I saw a recipe the other day for a fresh apple upside-down cake. It looked delicious. It made me wonder why we eat so many foods right-side-up. All the garnishes, the flavor, the crunchy bits or melted cheese or icing, those are all on the top. We should eat them upside-down to get the most flavor. We even serve upside-down cake right-side-up. Seems like a weird obsession to me.
On further contemplation, I'm realizing how much of our world has turned upside-down, inside-out. A few hundred years ago, poor people were actually the healthiest -- they got more exercise, grew their own food, lived simple lives and had longer life expectancy than their wealthy counterparts, who were idle and ate too much rich food. Now it's expensive to eat fresh, especially organic, food. Exercise often means joining a gym. The majority of Americans work sedentary jobs and can only afford less-expensive processed, mass-produced food. Poor people get outside less, and rich folks can indulge in all kinds of physical luxuries and top-of-the-line health care.
A hundred years ago, America was a farming country. A family farm could support everyone on it, including hired help, and provide a little income as well. But as corporate economy grew, family farms couldn't compete. Poor people started moving to the cities, where they could find paid employment. The cities eventually encompassed ghettos, gangs, poverty in all its iterations, and suburbs started to grow as a place for "better" (read richer) living. And now, city rents are so high and other costs of living so demanding, that people of limited income can't afford to live there anymore. But with rural land now all fenced off, private property and few legal places to just settle down and live without purchasing land, we've eliminated options for the poor.
We wonder why there are so many homeless, so many struggling, so many poor. Simple -- we created them. We took away the country, then took away the cities, and thousands of people have no place to go. What would you do if you couldn't pay and lost your home? Living with relatives is great, if you have relatives. Roommates crowding together works, sometimes, for a while. Couch-hopping is likely the next best option. Then you're pretty much down to living on the street or choosing a nomadic life where you hope to meet your needs through a combination of odd jobs and the kindness of strangers.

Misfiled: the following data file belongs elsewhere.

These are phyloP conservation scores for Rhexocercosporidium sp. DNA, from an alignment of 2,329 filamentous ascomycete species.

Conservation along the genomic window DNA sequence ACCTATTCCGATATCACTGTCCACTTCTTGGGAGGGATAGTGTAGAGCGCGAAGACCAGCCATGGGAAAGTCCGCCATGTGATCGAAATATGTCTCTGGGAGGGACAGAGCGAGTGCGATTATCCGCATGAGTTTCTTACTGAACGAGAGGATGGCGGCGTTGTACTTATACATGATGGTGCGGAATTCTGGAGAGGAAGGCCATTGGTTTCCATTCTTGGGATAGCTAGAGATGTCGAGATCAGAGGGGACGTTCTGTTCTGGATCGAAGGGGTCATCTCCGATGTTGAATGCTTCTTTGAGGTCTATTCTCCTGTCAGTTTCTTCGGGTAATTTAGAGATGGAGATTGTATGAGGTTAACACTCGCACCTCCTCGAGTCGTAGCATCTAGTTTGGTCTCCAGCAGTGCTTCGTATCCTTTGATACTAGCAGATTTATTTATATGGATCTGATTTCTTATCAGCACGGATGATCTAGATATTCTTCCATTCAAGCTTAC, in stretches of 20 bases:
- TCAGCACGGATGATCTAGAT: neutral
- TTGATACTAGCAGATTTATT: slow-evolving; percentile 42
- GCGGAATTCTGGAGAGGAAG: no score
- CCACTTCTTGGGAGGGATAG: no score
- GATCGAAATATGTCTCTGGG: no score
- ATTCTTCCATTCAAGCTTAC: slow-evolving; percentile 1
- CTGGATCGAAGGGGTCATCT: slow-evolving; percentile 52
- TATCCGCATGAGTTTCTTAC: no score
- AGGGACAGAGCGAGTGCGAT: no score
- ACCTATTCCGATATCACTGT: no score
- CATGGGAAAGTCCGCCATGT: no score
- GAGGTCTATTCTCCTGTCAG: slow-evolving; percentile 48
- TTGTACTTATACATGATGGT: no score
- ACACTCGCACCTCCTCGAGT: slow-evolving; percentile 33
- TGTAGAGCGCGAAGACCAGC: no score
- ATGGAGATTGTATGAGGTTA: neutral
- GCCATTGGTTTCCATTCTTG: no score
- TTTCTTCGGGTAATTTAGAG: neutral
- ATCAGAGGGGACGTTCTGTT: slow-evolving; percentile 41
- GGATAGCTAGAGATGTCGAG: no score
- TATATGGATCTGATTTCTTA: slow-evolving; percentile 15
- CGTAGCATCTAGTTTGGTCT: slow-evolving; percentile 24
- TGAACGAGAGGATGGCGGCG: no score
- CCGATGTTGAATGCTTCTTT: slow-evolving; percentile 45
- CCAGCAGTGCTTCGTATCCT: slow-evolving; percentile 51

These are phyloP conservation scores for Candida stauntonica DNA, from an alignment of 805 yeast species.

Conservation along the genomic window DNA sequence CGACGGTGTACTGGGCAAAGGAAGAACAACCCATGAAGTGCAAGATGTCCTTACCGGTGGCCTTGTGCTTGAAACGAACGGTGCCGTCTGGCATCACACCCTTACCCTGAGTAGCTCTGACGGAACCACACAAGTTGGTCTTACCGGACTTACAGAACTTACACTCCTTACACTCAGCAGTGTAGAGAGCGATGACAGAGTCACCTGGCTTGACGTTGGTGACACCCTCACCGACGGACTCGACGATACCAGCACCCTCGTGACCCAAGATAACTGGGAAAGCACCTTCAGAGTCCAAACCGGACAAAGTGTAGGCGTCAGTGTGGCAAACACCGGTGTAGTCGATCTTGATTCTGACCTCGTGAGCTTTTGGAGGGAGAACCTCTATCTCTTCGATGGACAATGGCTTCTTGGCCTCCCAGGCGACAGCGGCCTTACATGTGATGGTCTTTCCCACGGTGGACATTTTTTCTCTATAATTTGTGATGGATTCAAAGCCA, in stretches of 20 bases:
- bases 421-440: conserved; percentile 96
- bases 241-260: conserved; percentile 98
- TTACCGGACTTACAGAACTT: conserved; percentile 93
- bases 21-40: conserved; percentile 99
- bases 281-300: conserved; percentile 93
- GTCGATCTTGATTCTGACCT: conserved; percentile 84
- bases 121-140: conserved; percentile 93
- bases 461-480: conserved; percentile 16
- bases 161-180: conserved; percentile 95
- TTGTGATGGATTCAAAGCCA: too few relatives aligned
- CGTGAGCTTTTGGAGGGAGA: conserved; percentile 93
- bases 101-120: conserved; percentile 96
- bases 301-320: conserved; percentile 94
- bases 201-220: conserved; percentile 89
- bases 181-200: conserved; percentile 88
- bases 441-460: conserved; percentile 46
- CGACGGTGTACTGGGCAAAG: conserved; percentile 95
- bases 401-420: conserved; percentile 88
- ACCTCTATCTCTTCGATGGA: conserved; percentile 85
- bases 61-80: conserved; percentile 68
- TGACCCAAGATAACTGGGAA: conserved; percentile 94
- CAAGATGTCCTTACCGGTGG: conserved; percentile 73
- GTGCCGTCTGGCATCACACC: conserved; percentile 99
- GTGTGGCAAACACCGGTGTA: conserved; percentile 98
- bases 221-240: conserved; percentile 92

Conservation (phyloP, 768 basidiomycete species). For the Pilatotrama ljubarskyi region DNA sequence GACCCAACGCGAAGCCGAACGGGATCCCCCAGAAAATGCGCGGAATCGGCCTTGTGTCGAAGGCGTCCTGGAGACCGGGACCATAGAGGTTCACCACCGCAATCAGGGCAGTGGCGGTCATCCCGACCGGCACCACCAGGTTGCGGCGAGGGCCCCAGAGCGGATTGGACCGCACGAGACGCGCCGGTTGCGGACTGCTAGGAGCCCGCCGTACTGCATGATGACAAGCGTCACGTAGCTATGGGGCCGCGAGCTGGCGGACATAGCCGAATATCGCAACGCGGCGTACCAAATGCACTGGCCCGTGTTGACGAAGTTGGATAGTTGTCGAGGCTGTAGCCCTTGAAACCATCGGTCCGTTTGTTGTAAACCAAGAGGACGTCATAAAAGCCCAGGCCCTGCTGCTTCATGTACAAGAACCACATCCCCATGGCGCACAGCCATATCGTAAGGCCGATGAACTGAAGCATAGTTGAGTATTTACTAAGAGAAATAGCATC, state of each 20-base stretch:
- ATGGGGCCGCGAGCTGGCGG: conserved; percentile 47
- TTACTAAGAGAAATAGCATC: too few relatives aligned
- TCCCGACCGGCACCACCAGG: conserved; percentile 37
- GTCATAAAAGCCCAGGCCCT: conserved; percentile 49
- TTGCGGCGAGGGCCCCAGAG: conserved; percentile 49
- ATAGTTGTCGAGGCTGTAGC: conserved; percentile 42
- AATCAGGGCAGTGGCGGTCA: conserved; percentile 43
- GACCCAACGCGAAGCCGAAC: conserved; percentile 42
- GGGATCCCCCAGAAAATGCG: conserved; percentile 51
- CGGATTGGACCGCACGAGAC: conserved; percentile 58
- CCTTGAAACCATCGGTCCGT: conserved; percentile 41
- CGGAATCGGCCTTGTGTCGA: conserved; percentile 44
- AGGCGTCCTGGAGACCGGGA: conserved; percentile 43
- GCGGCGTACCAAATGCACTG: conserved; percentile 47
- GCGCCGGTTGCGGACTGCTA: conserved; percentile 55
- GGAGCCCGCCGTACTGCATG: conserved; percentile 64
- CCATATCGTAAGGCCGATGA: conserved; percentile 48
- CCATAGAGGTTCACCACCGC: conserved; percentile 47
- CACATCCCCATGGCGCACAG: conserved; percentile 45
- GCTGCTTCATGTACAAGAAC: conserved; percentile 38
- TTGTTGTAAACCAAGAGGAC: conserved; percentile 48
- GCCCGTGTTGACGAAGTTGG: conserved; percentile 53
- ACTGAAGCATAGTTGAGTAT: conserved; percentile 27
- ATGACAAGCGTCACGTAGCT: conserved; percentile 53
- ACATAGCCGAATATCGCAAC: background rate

In early America, the wealthy rural landowners had more influence politically. Now that a majority of our population is urban or suburban, we have an altered set of values that reflect our modern societal needs. But our government still favors the rural in many ways, such as providing a minimum of three congressional representatives per state, no matter how small the population (and, correspondingly, electoral college votes). So even though the needs of the majority of our people are far more socialist and cooperative, we're now governed by those who value isolation rather than a global community, less government as opposed to more and better services, a "if you want more, work more" attitude that doesn't translate to city dwellers whose rent is 80% of their income.